The Code of Conduct Bureau (CCB), on Thursday, spoke on its efforts at investigating past and current public officials suspected to have committed offshore assets and investment violations following a recent Pandora Papers revelations.
Mohammed Isah, the chairperson of CCB, told journalists at a media briefing in Abuja, that the bureau was collaborating with members of the civil society organisations (CSOs) who participated in the revelation.
“The CCB has already initiated investigation on both public officers in Nigeria that appeared in the Pandora Papers’ leaks,” Mr Isah revealed on Thursday, adding, “There are other public officers whom we are looking for more details about their roles in the Pandora Papers’ investigation.”
PREMIUM TIMES, which is among 151 media outlets partnering in the ICIJ-led Pandora Papers project, has exposed some Nigerian former and current governors, lawmakers, and other senior officials, including a judge, as having secret, usually suspicious, financial dealings tucked away in secrecy and tax havens.
Past and current officials exposed by PREMIUM TIMES in the Pandora Papers series include former Anambra State Governor and former Vice Presidential candidate of the opposition Peoples Democratic Party, Peter Obi; acting Managing Director of the Nigerian Ports Authority (NPA), Mohammed Bello-Koko; and former Minister of Aviation and serving senator, Stella Oduah.
Others are Governor Abubakar Bagudu of Kebbi State, Governor Gboyega Oyetola of Osun State as well as his associates including former Lagos Bola Tinubu, and Ogun State Governor Dapo Abiodun.
In an October 12 letter to PREMIUM TIMES, the bureau acknowledged the Pandora Papers project and “what it portends” as well as how the landmark global investigation led by the International Consortium of Investigative Journalists “has created ripples across the globe.”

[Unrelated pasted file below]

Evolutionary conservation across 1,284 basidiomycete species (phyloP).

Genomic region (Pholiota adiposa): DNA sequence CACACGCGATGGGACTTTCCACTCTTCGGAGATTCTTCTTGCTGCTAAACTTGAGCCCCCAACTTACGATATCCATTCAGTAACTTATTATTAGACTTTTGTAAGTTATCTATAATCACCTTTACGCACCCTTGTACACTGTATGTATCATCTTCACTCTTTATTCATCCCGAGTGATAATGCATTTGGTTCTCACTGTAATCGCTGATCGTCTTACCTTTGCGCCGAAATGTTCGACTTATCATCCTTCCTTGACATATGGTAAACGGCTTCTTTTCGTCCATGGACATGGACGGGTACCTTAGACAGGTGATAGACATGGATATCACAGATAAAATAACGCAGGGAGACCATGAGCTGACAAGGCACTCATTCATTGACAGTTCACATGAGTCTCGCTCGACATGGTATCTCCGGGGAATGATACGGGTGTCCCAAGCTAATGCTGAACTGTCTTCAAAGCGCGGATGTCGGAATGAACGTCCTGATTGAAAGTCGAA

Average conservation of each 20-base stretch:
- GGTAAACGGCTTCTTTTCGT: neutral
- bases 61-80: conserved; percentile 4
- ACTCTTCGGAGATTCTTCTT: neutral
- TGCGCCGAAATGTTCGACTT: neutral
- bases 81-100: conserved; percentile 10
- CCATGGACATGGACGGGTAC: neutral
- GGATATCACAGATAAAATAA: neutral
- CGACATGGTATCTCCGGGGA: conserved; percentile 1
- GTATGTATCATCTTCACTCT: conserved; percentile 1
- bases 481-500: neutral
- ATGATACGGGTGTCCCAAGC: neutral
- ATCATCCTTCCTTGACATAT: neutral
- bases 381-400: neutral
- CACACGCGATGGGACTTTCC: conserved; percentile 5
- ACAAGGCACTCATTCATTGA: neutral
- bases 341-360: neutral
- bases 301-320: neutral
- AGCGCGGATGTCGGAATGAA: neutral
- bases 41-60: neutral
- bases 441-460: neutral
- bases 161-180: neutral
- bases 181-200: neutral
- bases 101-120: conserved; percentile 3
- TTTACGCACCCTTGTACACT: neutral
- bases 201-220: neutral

It then sought cooperation to facilitate its investigations and “where possible” prosecution of Nigerians involved.
“Sadly, it is no longer news that some current and former public officials in Nigeria featured prominently in the acquisition of secret properties, which they failed to declare to the Code of Conduct Bureau as enshrined in the Fifth Schedule to the 1999 Constitution of the Federal Republic of Nigeria as amended,” the CCB said in its letter.
“Consequent upon this and also noting your passion for the pursuit of integrity, accountability, and transparent society, the Bureau seeks to partner with you in the area of information sharing to enable it to investigate and where possible prosecute those found guilty at the Code of Conduct Tribunal.”
In a reply, PREMIUM TIMES Editor-in-Chief, Musikilu Mojeed, welcomed the CCB’s request.
“The primary motivation for our work is to help the public obtain the information they need to ask questions and make informed decisions and for law enforcement agencies to have the leads they require for necessary actions,” Mr Mojeed said in a letter dated October 18.
‘Pandora Papers suspects won’t get away like Saraki’
The CCB boss delved into the acquittal of Bukola Saraki, a former Senate President, who stood trial at the Code of Conduct Tribunal (CCT) over allegations of false declarations.
Mr Isah said unlike the case of Mr Saraki who was acquitted based “technical grounds,” public individuals in Nigeria who are found to be involved in the Pandora Papers’ exposè would have no escape route around the law.
“Unlike Saraki who escaped justice on technical grounds, Nigerians found to be involved in the Pandora Papers investigation will have a straightforward trial,” the CCB boss said.
The CCT had in June 2017, dismissed the case of false asset declaration against Mr Saraki.